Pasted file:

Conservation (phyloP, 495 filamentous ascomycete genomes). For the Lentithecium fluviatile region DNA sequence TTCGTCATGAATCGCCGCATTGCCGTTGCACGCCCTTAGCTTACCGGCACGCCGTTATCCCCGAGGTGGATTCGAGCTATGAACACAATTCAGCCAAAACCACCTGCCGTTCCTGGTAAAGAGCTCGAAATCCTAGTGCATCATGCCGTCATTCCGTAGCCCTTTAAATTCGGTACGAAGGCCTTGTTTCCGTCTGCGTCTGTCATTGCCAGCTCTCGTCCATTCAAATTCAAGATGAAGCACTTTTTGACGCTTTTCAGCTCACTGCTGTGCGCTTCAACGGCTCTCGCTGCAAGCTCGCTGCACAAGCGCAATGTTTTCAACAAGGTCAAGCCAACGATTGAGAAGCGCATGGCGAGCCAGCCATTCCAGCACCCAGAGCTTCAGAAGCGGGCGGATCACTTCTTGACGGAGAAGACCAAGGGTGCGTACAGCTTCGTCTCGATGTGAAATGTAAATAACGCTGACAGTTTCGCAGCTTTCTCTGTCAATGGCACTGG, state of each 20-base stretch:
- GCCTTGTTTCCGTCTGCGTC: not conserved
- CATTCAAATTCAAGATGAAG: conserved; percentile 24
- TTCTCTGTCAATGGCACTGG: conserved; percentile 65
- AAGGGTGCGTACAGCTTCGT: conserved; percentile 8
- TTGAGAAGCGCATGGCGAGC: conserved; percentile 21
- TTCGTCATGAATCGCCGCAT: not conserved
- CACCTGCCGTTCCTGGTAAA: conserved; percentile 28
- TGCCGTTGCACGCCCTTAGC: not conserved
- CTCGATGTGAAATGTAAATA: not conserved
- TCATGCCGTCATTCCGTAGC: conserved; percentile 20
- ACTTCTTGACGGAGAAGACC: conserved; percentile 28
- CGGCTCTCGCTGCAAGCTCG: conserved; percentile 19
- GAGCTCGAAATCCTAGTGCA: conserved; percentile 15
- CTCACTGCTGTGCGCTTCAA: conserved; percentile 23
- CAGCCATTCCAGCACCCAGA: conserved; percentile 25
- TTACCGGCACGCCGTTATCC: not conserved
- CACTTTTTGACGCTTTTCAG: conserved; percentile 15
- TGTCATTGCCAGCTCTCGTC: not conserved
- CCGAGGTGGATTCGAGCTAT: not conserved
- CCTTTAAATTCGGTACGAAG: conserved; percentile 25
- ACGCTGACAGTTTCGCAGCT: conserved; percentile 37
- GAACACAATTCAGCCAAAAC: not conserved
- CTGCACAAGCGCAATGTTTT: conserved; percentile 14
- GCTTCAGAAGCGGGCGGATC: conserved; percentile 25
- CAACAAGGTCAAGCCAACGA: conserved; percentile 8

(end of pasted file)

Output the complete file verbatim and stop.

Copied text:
Conservation (phyloP, 495 filamentous ascomycete genomes). For the Lentithecium fluviatile region DNA sequence TTCGTCATGAATCGCCGCATTGCCGTTGCACGCCCTTAGCTTACCGGCACGCCGTTATCCCCGAGGTGGATTCGAGCTATGAACACAATTCAGCCAAAACCACCTGCCGTTCCTGGTAAAGAGCTCGAAATCCTAGTGCATCATGCCGTCATTCCGTAGCCCTTTAAATTCGGTACGAAGGCCTTGTTTCCGTCTGCGTCTGTCATTGCCAGCTCTCGTCCATTCAAATTCAAGATGAAGCACTTTTTGACGCTTTTCAGCTCACTGCTGTGCGCTTCAACGGCTCTCGCTGCAAGCTCGCTGCACAAGCGCAATGTTTTCAACAAGGTCAAGCCAACGATTGAGAAGCGCATGGCGAGCCAGCCATTCCAGCACCCAGAGCTTCAGAAGCGGGCGGATCACTTCTTGACGGAGAAGACCAAGGGTGCGTACAGCTTCGTCTCGATGTGAAATGTAAATAACGCTGACAGTTTCGCAGCTTTCTCTGTCAATGGCACTGG, state of each 20-base stretch:
- GCCTTGTTTCCGTCTGCGTC: not conserved
- CATTCAAATTCAAGATGAAG: conserved; percentile 24
- TTCTCTGTCAATGGCACTGG: conserved; percentile 65
- AAGGGTGCGTACAGCTTCGT: conserved; percentile 8
- TTGAGAAGCGCATGGCGAGC: conserved; percentile 21
- TTCGTCATGAATCGCCGCAT: not conserved
- CACCTGCCGTTCCTGGTAAA: conserved; percentile 28
- TGCCGTTGCACGCCCTTAGC: not conserved
- CTCGATGTGAAATGTAAATA: not conserved
- TCATGCCGTCATTCCGTAGC: conserved; percentile 20
- ACTTCTTGACGGAGAAGACC: conserved; percentile 28
- CGGCTCTCGCTGCAAGCTCG: conserved; percentile 19
- GAGCTCGAAATCCTAGTGCA: conserved; percentile 15
- CTCACTGCTGTGCGCTTCAA: conserved; percentile 23
- CAGCCATTCCAGCACCCAGA: conserved; percentile 25
- TTACCGGCACGCCGTTATCC: not conserved
- CACTTTTTGACGCTTTTCAG: conserved; percentile 15
- TGTCATTGCCAGCTCTCGTC: not conserved
- CCGAGGTGGATTCGAGCTAT: not conserved
- CCTTTAAATTCGGTACGAAG: conserved; percentile 25
- ACGCTGACAGTTTCGCAGCT: conserved; percentile 37
- GAACACAATTCAGCCAAAAC: not conserved
- CTGCACAAGCGCAATGTTTT: conserved; percentile 14
- GCTTCAGAAGCGGGCGGATC: conserved; percentile 25
- CAACAAGGTCAAGCCAACGA: conserved; percentile 8